When Should a Baby Stop Breastfeeding? | Kodjoworkout

When Should a Baby Stop Breastfeeding?

Stop-BreastfeedingBreastfeeding is natural and highly recommended. So, when should a baby stop breastfeeding? Although some might insist that the decision should be about the baby only, many others would argue that the mother’s health, comfort and well-being are just as important. Making the decision to stop breastfeeding is a personal one, and it is an emotional one for many moms. Families and friends should be supportive, not critical, of a woman’s breastfeeding decisions. There is simply no magical age to quit breastfeeding. There are several logical times in a baby’s life that might make the decision easier.

After just two weeks, a baby has gained many antibodies. If breastfeeding does not seem to be feeding the baby well enough, doctors may say supplement with formula. Lactation specialists will insist ‘keep trying’. Each mom needs to decide for herself. Sometimes what is best for the mother is also best for the baby. For instance, if a mom is experiencing postpartum depression or another health problem, it may help more for her to take medicine than to nurse the baby. Isn’t it better for an infant to have a healthy mommy than one who is too ill to take care of baby properly?

When the mother starts back to work, particularly if she has no way to pump her milk, she may want to wean the baby. This may be just for the daytime, and she may continue breastfeeding at night. Before switching to formula, moms should find out if their baby has any allergies to formula ingredients.

Appropriate age to stop being breastfed

When a baby becomes old enough to use a cup, many mothers choose that time to stop breastfeeding. For stay-at-home moms, this means that a baby never uses a bottle and will not have to be weaned from the breast and then from the bottle. The mom may choose to do this during the day and continue breastfeeding at night. Each mother should do what feels right for her body and her baby.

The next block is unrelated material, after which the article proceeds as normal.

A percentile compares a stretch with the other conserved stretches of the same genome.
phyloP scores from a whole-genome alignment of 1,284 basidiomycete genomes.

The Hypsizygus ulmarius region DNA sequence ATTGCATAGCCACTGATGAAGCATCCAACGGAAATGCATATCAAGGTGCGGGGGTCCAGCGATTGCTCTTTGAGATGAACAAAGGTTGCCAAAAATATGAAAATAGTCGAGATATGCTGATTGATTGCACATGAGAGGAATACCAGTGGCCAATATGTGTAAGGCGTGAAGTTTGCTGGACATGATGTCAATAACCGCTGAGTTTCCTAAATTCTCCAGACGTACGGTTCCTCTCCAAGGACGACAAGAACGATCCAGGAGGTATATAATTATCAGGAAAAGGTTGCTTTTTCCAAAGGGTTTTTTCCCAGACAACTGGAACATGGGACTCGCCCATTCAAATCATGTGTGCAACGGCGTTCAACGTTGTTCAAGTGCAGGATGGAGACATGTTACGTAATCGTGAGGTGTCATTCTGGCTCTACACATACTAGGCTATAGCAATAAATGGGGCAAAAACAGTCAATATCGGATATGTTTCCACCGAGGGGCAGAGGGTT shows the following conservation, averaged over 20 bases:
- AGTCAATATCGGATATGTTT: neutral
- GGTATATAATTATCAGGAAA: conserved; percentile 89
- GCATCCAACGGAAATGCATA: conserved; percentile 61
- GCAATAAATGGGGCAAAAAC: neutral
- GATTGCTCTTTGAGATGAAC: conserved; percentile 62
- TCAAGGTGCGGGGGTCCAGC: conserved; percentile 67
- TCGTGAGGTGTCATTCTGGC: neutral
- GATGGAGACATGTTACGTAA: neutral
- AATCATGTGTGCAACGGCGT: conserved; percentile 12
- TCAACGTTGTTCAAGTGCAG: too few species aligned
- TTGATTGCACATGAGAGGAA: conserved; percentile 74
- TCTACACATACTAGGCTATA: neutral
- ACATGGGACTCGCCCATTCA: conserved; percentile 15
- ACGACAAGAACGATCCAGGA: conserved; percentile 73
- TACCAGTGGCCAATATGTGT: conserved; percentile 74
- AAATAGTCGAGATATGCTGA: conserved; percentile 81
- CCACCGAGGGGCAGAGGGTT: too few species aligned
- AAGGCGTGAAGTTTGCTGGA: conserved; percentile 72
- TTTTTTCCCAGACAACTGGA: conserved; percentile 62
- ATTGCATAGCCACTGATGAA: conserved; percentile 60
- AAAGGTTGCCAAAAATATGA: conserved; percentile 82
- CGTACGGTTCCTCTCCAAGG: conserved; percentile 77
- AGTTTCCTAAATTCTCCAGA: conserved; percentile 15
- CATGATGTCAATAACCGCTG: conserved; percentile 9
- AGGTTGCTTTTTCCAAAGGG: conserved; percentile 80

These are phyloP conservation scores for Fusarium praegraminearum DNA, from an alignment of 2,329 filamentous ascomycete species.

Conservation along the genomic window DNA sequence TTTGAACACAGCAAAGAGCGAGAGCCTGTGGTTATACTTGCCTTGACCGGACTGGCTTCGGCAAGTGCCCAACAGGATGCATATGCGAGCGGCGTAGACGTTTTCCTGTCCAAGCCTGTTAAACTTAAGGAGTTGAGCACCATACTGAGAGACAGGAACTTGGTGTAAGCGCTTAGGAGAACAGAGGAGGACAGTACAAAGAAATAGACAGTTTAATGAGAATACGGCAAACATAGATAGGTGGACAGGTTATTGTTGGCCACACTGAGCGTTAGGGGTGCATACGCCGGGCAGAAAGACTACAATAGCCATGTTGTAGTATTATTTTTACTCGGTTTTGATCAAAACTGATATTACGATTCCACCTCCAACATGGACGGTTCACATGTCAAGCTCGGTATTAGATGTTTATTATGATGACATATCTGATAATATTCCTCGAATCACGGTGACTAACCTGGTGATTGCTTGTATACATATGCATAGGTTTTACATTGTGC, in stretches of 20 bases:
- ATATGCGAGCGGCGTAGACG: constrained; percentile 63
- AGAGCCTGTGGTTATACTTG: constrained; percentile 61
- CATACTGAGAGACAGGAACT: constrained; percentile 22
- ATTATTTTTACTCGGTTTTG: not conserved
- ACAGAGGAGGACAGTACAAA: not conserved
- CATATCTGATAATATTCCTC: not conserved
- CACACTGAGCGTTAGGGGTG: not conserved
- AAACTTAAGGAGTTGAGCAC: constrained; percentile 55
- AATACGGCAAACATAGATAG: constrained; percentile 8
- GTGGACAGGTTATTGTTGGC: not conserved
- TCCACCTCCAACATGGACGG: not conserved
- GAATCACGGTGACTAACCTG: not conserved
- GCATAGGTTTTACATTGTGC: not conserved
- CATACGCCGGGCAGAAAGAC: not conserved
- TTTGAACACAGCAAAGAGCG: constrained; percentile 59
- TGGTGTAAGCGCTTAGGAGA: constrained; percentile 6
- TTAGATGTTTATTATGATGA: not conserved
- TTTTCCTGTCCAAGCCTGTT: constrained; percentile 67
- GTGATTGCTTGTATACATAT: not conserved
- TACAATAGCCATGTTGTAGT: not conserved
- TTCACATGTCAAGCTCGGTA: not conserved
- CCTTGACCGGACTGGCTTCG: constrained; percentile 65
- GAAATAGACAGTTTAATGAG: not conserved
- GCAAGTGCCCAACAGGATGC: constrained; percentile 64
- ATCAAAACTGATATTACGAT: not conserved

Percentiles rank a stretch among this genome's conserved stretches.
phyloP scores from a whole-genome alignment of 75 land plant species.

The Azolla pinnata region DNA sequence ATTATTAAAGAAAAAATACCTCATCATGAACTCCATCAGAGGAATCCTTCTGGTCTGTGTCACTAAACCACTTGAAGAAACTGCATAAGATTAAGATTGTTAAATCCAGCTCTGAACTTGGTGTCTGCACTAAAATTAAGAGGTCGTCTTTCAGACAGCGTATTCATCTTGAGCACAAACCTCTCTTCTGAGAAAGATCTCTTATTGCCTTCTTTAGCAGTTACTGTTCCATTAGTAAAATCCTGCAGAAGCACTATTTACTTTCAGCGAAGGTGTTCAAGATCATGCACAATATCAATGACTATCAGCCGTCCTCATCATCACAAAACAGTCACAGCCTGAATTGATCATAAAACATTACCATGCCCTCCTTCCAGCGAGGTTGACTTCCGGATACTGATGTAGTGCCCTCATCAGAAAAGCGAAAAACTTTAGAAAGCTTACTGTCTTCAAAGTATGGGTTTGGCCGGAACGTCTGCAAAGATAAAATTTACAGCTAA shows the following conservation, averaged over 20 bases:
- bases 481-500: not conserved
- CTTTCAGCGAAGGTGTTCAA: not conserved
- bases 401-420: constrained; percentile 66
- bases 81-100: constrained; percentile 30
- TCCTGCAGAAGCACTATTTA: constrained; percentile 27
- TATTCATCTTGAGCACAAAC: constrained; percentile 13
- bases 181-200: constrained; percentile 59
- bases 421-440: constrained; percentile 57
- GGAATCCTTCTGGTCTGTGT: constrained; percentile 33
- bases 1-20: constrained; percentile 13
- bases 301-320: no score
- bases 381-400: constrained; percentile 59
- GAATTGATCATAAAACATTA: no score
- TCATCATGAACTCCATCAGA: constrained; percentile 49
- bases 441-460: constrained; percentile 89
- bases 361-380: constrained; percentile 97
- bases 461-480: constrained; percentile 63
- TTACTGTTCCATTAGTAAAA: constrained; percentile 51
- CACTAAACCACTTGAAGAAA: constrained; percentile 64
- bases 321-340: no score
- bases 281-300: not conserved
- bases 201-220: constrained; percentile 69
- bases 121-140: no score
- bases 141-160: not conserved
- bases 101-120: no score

When a baby can eat table food, that baby is less likely to need breast milk. It often simplifies a mother’s life to discontinue daytime breastfeeding at that point.

Once a baby is walking and/or talking, the baby is a toddler. Treating the baby like a toddler, by discontinuing breastfeeding, is often a smart thing to do. The mother may need to stop breastfeeding to allow the child to develop into a more autonomous human being. It may not be fun to think of them growing up, but babies do.

Ultimately the decision belongs to the mother. She can talk to doctors, friends and families for advice, but she knows her own body. She knows her own baby. Ultimately she has the final say, and she has already done the right thing. Breastfeeding, even if done for just few weeks, has beneficial effects that help the baby for many years. A mom should feel proud, never guilty, when she decides to stop breastfeeding her little one. She’s a good mom, and let no one say otherwise!

About the Author: Miriam Atkins like to write about things related to parenting. When not doing this, she pampers herself at a Hollywood spa or going for walks by the beach.

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